While building underground would have allowed automobile traffic to continue on Washington Avenue, which slices the east campus in half, university officials wanted to close the road to automobile traffic anyway. And the underground option would have required a more complicated subterranean station.

The alignment across the university will feature a lane for bikes and emergency vehicles. A short segment of the line will even allow buses onto the guideway—directly in front of or behind the trains. This is not a common approach, but Alexander says it has been done elsewhere, including in Calgary. Signage and enforcement will be critical to prevent cars from following buses into the guideway. “We’re going to see how that goes,” Alexander says.

The last tweak to the conceptual design happened at the other end of the line, in St. Paul: engineers ran the rail line diagonally through a downtown block, which sped up the train’s alignment and reduced the need for a station. It is also expected to lure transit-oriented development to that site.

Given the addition of the Green Line and the capacity that it adds to the Blue Line, Metro Transit required a more robust operations and maintenance facility. Engineers found an abandoned building downtown just beyond the line’s terminus at Union Depot.

The job also required the complete reconstruction of 6 mi of University Avenue, a busy thoroughfare between the campus and St. Paul. Utilities were relocated from the median to the outside of the streets or the sidewalks, and lighting and traffic signals were replaced. A storm-water collection system was revamped as well.

Coordination is key to a job like this, which crosses so many jurisdictions. “It isn’t like you’re building a stadium,” says Alexander. “You’re going from downtown Minneapolis to downtown St. Paul. And there are so many different entities you need to contend with.” There are more than 1,400 businesses, plus community stakeholders and a variety of government agencies—including a watershed district, a capitol area, two counties, and, of course, two cities. Alexander says that only 90 businesses closed and 27 more relocated during the construction.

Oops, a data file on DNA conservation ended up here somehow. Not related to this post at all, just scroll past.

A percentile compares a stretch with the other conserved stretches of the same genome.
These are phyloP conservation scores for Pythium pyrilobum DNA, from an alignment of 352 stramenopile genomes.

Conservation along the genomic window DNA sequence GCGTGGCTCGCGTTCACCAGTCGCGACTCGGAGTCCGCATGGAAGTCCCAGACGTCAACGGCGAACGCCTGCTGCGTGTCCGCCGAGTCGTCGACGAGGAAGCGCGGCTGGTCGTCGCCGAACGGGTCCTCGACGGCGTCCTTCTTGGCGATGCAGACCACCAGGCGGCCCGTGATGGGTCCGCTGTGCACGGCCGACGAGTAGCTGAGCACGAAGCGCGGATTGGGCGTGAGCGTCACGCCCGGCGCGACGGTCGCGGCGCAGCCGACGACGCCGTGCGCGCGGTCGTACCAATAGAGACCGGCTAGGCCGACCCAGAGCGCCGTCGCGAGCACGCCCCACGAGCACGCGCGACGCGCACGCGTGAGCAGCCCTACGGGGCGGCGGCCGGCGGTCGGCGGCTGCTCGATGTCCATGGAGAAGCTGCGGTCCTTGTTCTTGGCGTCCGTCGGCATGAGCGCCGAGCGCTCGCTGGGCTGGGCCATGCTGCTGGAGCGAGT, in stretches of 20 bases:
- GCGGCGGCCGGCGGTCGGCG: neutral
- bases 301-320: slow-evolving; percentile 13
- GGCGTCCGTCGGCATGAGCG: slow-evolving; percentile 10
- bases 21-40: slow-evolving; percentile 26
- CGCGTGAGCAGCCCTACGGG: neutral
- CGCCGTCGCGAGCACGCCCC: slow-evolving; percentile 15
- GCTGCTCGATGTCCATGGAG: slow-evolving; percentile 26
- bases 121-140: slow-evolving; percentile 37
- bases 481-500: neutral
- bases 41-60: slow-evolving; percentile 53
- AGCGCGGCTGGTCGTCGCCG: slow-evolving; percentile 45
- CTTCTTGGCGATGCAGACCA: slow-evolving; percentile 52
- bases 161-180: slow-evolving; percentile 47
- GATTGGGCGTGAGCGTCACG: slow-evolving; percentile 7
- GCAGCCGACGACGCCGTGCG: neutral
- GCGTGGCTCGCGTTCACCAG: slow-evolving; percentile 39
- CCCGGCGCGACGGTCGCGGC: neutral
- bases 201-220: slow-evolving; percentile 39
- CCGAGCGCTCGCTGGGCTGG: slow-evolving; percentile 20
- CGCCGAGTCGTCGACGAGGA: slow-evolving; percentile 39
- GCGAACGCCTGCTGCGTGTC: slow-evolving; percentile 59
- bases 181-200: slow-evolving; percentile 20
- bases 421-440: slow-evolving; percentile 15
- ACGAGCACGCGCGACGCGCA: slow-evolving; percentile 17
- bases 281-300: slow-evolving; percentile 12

Learned lessons from the Blue Line informed the designs of the Green Line stations. “A lot of [the Blue Line] stations had their own look about them,” says Alexander. “Canopies looked a lot different from one station to another. Even some of the layouts were a little different.” For the new line, Alexander says the agency wanted more consistency. For one thing, that should make maintenance easier—for example, right now if a piece of glass on a Blue Line station is broken, repair crews have many sizes of glass available in storage. A unified design will simplify storage and repairs.

Additionally, the stations are taking advantage of public art. “The public art is very important for the city and the community, to try to get that neighborhood feel [in] each of the stations,” says Alexander. “We hired artists to work on each of the stations.” The architects and artists collaborated to integrate art into each station from the start. “Art is not just an element to be plopped down,” he says.

Metro Transit estimates that by 2030 the Green Line will serve more than 40,000 passengers per day. The agency is already planning a 16 mi extension to the Green Line, which will operate from downtown Minneapolis to the southwest suburbs. The 16-station project is projected to cost around $1.7 billion. Construction could begin as early as 2016.